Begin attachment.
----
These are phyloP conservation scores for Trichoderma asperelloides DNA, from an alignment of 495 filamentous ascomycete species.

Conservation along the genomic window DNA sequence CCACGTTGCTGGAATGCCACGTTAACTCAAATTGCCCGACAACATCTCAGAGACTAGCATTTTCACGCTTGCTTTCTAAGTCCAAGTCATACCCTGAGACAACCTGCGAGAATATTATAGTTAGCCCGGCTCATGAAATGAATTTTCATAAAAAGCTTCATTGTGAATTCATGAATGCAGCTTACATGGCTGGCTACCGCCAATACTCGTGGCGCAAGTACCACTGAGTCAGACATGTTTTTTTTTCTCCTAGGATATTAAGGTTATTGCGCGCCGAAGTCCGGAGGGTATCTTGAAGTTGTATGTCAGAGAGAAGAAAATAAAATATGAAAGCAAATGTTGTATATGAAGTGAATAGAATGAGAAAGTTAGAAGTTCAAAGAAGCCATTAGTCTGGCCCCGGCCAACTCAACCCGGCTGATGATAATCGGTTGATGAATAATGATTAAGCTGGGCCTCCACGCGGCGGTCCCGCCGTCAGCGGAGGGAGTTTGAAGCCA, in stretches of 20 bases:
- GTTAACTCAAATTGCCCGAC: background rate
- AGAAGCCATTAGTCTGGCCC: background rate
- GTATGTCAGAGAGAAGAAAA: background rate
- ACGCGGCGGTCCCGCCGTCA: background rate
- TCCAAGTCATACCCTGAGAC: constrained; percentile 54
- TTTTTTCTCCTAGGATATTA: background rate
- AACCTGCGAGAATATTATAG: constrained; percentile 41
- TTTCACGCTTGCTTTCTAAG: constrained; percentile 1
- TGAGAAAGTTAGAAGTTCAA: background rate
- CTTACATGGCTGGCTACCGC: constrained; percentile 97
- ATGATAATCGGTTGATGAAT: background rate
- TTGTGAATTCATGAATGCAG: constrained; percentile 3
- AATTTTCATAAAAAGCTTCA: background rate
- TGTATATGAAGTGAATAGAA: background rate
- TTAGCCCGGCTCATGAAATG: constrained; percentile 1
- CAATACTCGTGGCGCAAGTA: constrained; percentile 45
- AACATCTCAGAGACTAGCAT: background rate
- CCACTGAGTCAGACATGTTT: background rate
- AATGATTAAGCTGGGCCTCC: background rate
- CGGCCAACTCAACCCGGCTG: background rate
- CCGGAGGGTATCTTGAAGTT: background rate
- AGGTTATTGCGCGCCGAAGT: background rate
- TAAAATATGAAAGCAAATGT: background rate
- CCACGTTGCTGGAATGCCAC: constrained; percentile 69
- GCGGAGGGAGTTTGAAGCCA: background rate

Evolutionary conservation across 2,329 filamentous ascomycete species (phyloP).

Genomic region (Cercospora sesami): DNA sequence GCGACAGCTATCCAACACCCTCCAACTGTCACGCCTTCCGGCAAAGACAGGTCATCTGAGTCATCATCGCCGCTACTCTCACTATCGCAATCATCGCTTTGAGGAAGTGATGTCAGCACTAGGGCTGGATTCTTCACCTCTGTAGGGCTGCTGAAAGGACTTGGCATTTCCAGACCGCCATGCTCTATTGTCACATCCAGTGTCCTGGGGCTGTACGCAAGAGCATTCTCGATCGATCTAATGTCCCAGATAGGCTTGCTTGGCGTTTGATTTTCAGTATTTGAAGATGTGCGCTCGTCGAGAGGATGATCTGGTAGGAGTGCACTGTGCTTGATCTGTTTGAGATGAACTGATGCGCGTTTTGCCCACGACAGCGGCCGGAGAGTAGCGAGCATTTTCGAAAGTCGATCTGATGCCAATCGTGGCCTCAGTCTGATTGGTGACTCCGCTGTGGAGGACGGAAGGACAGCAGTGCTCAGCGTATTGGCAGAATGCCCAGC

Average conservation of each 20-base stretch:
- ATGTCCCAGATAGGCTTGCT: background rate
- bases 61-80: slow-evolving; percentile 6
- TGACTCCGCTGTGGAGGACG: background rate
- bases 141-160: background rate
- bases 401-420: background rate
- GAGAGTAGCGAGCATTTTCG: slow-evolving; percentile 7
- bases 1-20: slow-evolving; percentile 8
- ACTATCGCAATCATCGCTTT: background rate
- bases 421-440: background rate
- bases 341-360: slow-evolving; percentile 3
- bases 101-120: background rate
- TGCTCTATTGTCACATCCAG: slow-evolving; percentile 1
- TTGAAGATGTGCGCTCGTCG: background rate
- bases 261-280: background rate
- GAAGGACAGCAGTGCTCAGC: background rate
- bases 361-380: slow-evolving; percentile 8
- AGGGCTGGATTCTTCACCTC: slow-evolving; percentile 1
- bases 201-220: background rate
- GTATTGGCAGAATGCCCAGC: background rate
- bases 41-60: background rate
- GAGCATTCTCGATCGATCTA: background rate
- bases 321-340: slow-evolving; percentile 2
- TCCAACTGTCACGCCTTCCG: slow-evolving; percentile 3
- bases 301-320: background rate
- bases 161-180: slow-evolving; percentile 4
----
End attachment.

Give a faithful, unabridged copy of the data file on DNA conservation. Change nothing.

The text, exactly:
These are phyloP conservation scores for Trichoderma asperelloides DNA, from an alignment of 495 filamentous ascomycete species.

Conservation along the genomic window DNA sequence CCACGTTGCTGGAATGCCACGTTAACTCAAATTGCCCGACAACATCTCAGAGACTAGCATTTTCACGCTTGCTTTCTAAGTCCAAGTCATACCCTGAGACAACCTGCGAGAATATTATAGTTAGCCCGGCTCATGAAATGAATTTTCATAAAAAGCTTCATTGTGAATTCATGAATGCAGCTTACATGGCTGGCTACCGCCAATACTCGTGGCGCAAGTACCACTGAGTCAGACATGTTTTTTTTTCTCCTAGGATATTAAGGTTATTGCGCGCCGAAGTCCGGAGGGTATCTTGAAGTTGTATGTCAGAGAGAAGAAAATAAAATATGAAAGCAAATGTTGTATATGAAGTGAATAGAATGAGAAAGTTAGAAGTTCAAAGAAGCCATTAGTCTGGCCCCGGCCAACTCAACCCGGCTGATGATAATCGGTTGATGAATAATGATTAAGCTGGGCCTCCACGCGGCGGTCCCGCCGTCAGCGGAGGGAGTTTGAAGCCA, in stretches of 20 bases:
- GTTAACTCAAATTGCCCGAC: background rate
- AGAAGCCATTAGTCTGGCCC: background rate
- GTATGTCAGAGAGAAGAAAA: background rate
- ACGCGGCGGTCCCGCCGTCA: background rate
- TCCAAGTCATACCCTGAGAC: constrained; percentile 54
- TTTTTTCTCCTAGGATATTA: background rate
- AACCTGCGAGAATATTATAG: constrained; percentile 41
- TTTCACGCTTGCTTTCTAAG: constrained; percentile 1
- TGAGAAAGTTAGAAGTTCAA: background rate
- CTTACATGGCTGGCTACCGC: constrained; percentile 97
- ATGATAATCGGTTGATGAAT: background rate
- TTGTGAATTCATGAATGCAG: constrained; percentile 3
- AATTTTCATAAAAAGCTTCA: background rate
- TGTATATGAAGTGAATAGAA: background rate
- TTAGCCCGGCTCATGAAATG: constrained; percentile 1
- CAATACTCGTGGCGCAAGTA: constrained; percentile 45
- AACATCTCAGAGACTAGCAT: background rate
- CCACTGAGTCAGACATGTTT: background rate
- AATGATTAAGCTGGGCCTCC: background rate
- CGGCCAACTCAACCCGGCTG: background rate
- CCGGAGGGTATCTTGAAGTT: background rate
- AGGTTATTGCGCGCCGAAGT: background rate
- TAAAATATGAAAGCAAATGT: background rate
- CCACGTTGCTGGAATGCCAC: constrained; percentile 69
- GCGGAGGGAGTTTGAAGCCA: background rate

Evolutionary conservation across 2,329 filamentous ascomycete species (phyloP).

Genomic region (Cercospora sesami): DNA sequence GCGACAGCTATCCAACACCCTCCAACTGTCACGCCTTCCGGCAAAGACAGGTCATCTGAGTCATCATCGCCGCTACTCTCACTATCGCAATCATCGCTTTGAGGAAGTGATGTCAGCACTAGGGCTGGATTCTTCACCTCTGTAGGGCTGCTGAAAGGACTTGGCATTTCCAGACCGCCATGCTCTATTGTCACATCCAGTGTCCTGGGGCTGTACGCAAGAGCATTCTCGATCGATCTAATGTCCCAGATAGGCTTGCTTGGCGTTTGATTTTCAGTATTTGAAGATGTGCGCTCGTCGAGAGGATGATCTGGTAGGAGTGCACTGTGCTTGATCTGTTTGAGATGAACTGATGCGCGTTTTGCCCACGACAGCGGCCGGAGAGTAGCGAGCATTTTCGAAAGTCGATCTGATGCCAATCGTGGCCTCAGTCTGATTGGTGACTCCGCTGTGGAGGACGGAAGGACAGCAGTGCTCAGCGTATTGGCAGAATGCCCAGC

Average conservation of each 20-base stretch:
- ATGTCCCAGATAGGCTTGCT: background rate
- bases 61-80: slow-evolving; percentile 6
- TGACTCCGCTGTGGAGGACG: background rate
- bases 141-160: background rate
- bases 401-420: background rate
- GAGAGTAGCGAGCATTTTCG: slow-evolving; percentile 7
- bases 1-20: slow-evolving; percentile 8
- ACTATCGCAATCATCGCTTT: background rate
- bases 421-440: background rate
- bases 341-360: slow-evolving; percentile 3
- bases 101-120: background rate
- TGCTCTATTGTCACATCCAG: slow-evolving; percentile 1
- TTGAAGATGTGCGCTCGTCG: background rate
- bases 261-280: background rate
- GAAGGACAGCAGTGCTCAGC: background rate
- bases 361-380: slow-evolving; percentile 8
- AGGGCTGGATTCTTCACCTC: slow-evolving; percentile 1
- bases 201-220: background rate
- GTATTGGCAGAATGCCCAGC: background rate
- bases 41-60: background rate
- GAGCATTCTCGATCGATCTA: background rate
- bases 321-340: slow-evolving; percentile 2
- TCCAACTGTCACGCCTTCCG: slow-evolving; percentile 3
- bases 301-320: background rate
- bases 161-180: slow-evolving; percentile 4